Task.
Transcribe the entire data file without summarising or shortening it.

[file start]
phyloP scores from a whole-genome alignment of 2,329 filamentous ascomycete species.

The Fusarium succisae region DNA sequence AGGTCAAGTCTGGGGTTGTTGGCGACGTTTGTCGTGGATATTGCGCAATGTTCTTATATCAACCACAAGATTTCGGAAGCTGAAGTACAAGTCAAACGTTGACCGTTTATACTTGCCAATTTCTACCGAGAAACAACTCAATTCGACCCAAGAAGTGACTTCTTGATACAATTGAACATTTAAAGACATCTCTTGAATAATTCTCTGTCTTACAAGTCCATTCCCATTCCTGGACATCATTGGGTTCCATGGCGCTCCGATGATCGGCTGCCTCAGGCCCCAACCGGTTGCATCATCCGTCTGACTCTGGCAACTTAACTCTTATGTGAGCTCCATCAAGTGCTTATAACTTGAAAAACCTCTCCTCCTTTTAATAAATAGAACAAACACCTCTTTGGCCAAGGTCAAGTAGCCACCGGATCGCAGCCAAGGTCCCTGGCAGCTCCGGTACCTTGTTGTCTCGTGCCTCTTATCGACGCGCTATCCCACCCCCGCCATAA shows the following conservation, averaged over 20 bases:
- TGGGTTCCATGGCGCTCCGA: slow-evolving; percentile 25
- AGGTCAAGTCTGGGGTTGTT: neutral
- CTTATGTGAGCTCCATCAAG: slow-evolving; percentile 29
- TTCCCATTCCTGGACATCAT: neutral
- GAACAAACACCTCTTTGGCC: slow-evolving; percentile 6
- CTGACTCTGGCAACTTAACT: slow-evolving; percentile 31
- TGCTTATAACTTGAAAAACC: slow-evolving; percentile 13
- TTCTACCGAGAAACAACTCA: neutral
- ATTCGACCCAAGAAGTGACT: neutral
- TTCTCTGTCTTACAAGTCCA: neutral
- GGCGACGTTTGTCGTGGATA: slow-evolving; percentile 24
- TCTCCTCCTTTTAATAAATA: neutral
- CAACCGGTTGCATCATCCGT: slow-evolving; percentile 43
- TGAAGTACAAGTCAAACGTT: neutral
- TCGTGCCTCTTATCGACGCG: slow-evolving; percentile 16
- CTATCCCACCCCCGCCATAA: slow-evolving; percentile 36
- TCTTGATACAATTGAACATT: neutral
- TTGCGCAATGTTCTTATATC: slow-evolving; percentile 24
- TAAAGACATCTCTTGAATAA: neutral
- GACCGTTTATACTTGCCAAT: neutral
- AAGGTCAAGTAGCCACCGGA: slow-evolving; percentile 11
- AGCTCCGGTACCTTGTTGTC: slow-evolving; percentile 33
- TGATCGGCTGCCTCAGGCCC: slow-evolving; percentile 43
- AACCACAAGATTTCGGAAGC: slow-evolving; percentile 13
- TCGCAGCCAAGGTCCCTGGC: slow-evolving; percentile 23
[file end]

phyloP scores from a whole-genome alignment of 2,329 filamentous ascomycete species.

The Fusarium succisae region DNA sequence AGGTCAAGTCTGGGGTTGTTGGCGACGTTTGTCGTGGATATTGCGCAATGTTCTTATATCAACCACAAGATTTCGGAAGCTGAAGTACAAGTCAAACGTTGACCGTTTATACTTGCCAATTTCTACCGAGAAACAACTCAATTCGACCCAAGAAGTGACTTCTTGATACAATTGAACATTTAAAGACATCTCTTGAATAATTCTCTGTCTTACAAGTCCATTCCCATTCCTGGACATCATTGGGTTCCATGGCGCTCCGATGATCGGCTGCCTCAGGCCCCAACCGGTTGCATCATCCGTCTGACTCTGGCAACTTAACTCTTATGTGAGCTCCATCAAGTGCTTATAACTTGAAAAACCTCTCCTCCTTTTAATAAATAGAACAAACACCTCTTTGGCCAAGGTCAAGTAGCCACCGGATCGCAGCCAAGGTCCCTGGCAGCTCCGGTACCTTGTTGTCTCGTGCCTCTTATCGACGCGCTATCCCACCCCCGCCATAA shows the following conservation, averaged over 20 bases:
- TGGGTTCCATGGCGCTCCGA: slow-evolving; percentile 25
- AGGTCAAGTCTGGGGTTGTT: neutral
- CTTATGTGAGCTCCATCAAG: slow-evolving; percentile 29
- TTCCCATTCCTGGACATCAT: neutral
- GAACAAACACCTCTTTGGCC: slow-evolving; percentile 6
- CTGACTCTGGCAACTTAACT: slow-evolving; percentile 31
- TGCTTATAACTTGAAAAACC: slow-evolving; percentile 13
- TTCTACCGAGAAACAACTCA: neutral
- ATTCGACCCAAGAAGTGACT: neutral
- TTCTCTGTCTTACAAGTCCA: neutral
- GGCGACGTTTGTCGTGGATA: slow-evolving; percentile 24
- TCTCCTCCTTTTAATAAATA: neutral
- CAACCGGTTGCATCATCCGT: slow-evolving; percentile 43
- TGAAGTACAAGTCAAACGTT: neutral
- TCGTGCCTCTTATCGACGCG: slow-evolving; percentile 16
- CTATCCCACCCCCGCCATAA: slow-evolving; percentile 36
- TCTTGATACAATTGAACATT: neutral
- TTGCGCAATGTTCTTATATC: slow-evolving; percentile 24
- TAAAGACATCTCTTGAATAA: neutral
- GACCGTTTATACTTGCCAAT: neutral
- AAGGTCAAGTAGCCACCGGA: slow-evolving; percentile 11
- AGCTCCGGTACCTTGTTGTC: slow-evolving; percentile 33
- TGATCGGCTGCCTCAGGCCC: slow-evolving; percentile 43
- AACCACAAGATTTCGGAAGC: slow-evolving; percentile 13
- TCGCAGCCAAGGTCCCTGGC: slow-evolving; percentile 23